slot gacor deposit 10 ribu
At a time when children were busy chasing either playgrounds or PlayStation, this girl was playing ‘music-music’. She was pursuing melodies and immersing herself in riyaaz. Morning, evening and night. But, when I ask Aishwarya Majmudar, 22, her age when she first sang a song, I surely don’t expect the answer I get. “I was three!” she says, matter-of-fact, the numerous trophies in the living room speaking more than words could. She attributes her parents as reasons behind her turning singer. But, it’s not the usual ‘they stood by me and encouraged me’ clause alone. Her parents and their home breathed music.
“Aishwarya has heard music ever since she was in my womb. We would sing for the joy of it at friends’ parties, at family baithaks and even charity events,” says mom Rima Majmudar, adding an interesting bit, “my husband Tushar had got Mukesh trophy from Raj Kapoor when he was in class XII.” That Aishwarya’s parents were students and lovers of music explains the very early start. And it doesn’t stop at them. “My mother-in-law and me are both graduates in music,” adds Rima, as we begin the incredible journey of our chat that is largely musical.
With exposure to classical, instrumental, symphonies and World music, Aishwarya took to music as though “made for it”. “My dad knows symphonies mooh zubaani (by heart, as they say!) In fact, I learnt much about music from my father. But, it was never a ‘learn’ thing as much as it was about ‘play’! Let’s play music music is how he’d say. My early memories of singing are watching mom and dad sing on this sofa,” she says, pointing towards the space that is part of treasured memories for this very diverse singer.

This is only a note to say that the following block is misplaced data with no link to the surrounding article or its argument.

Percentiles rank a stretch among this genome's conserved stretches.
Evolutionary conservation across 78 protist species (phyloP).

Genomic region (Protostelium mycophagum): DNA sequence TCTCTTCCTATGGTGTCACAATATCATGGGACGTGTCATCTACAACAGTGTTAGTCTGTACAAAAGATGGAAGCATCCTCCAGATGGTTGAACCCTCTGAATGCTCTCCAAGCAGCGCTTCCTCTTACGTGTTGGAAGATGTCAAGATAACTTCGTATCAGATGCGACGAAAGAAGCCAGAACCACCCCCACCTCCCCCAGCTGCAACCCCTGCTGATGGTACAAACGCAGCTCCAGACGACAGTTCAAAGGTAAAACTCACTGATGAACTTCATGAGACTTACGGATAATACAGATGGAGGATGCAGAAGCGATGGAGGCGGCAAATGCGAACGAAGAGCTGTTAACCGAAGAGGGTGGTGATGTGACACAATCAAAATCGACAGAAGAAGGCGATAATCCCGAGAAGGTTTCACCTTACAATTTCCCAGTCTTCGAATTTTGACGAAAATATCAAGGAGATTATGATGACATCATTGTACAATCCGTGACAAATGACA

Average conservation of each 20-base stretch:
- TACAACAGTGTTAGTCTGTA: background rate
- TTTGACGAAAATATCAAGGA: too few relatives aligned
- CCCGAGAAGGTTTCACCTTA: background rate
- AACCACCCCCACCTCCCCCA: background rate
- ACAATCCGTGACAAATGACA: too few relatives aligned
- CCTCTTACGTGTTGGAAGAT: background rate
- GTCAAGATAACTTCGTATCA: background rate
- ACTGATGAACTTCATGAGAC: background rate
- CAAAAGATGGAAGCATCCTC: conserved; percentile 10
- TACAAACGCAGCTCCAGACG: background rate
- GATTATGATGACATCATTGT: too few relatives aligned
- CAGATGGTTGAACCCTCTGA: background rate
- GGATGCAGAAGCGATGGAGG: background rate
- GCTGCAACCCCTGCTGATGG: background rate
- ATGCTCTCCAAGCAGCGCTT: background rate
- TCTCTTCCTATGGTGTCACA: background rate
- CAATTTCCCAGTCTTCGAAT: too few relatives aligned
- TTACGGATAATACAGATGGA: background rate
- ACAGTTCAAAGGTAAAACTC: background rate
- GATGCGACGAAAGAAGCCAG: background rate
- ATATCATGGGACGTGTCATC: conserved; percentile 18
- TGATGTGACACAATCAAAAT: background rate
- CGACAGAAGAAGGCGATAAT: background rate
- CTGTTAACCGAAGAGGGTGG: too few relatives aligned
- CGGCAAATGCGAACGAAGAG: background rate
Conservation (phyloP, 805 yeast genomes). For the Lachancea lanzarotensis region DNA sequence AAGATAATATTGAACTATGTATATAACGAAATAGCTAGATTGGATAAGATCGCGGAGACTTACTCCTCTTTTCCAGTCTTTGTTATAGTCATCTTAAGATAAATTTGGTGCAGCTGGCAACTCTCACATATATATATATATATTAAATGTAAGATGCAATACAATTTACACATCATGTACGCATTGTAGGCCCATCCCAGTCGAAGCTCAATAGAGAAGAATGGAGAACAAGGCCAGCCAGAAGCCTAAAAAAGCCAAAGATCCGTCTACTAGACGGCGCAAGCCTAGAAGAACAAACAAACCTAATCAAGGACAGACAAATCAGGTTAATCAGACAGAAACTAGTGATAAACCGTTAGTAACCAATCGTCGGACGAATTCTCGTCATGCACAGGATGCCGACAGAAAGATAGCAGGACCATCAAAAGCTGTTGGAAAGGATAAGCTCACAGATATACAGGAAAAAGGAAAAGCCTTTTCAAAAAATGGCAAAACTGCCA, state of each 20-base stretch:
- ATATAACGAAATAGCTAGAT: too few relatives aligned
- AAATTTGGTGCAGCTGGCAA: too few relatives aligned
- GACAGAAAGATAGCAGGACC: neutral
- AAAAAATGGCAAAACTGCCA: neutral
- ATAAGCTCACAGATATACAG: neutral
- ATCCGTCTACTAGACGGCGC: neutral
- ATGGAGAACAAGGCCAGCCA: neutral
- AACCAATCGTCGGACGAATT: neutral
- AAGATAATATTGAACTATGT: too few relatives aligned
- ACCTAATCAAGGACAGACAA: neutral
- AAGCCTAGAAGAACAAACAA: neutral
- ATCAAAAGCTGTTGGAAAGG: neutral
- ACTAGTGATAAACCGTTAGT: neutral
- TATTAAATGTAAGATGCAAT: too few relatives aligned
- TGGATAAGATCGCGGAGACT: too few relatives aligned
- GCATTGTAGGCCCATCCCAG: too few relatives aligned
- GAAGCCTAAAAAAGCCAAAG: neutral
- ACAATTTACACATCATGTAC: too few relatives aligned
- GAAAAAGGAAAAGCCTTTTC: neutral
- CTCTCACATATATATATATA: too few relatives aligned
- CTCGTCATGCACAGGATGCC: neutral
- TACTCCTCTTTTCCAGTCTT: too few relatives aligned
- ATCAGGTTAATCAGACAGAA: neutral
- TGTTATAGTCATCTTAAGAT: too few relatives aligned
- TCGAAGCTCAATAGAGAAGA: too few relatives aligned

Of course, I am waiting to arrive at the right moment to ask her to belt out a number that further livens up our evening. But there’s lots to know before I do that. What was one of the earliest songs she sang? “It was Lag Ja Gale at a gathering when I was three,” says Aishwarya, who went on to participate in various inter-club competitions in Ahmedabad before taking part in state and national ones, winning most of those.
After Sur Sangam competition in Delhi, someone suggested she take part in Sa Re Ga Ma Pa and the budding singer who was just 10 then “recorded a small track and sent it across”. She got a call within a week and was called for auditions. “I handed them a paper that had various genres of music listed. They continued to audition others and finally called me. I won the first two rounds, got into finals and stood second. I was the youngest at 10,” shares Aishwarya. Was that her first award, I ask. “No, I participated in ETv’s Sur Taal ni Santakukdi when I was just seven-and-half years old and won,” she says of her juggling studies and school with music and riyaaz. “I studied at Delhi Public School and was the Gifted Child of the Gifted Child Project. I would do riyaaz in the morning for two hours and go to school two hours late,” says the girl whose mom would drop her off to school every day.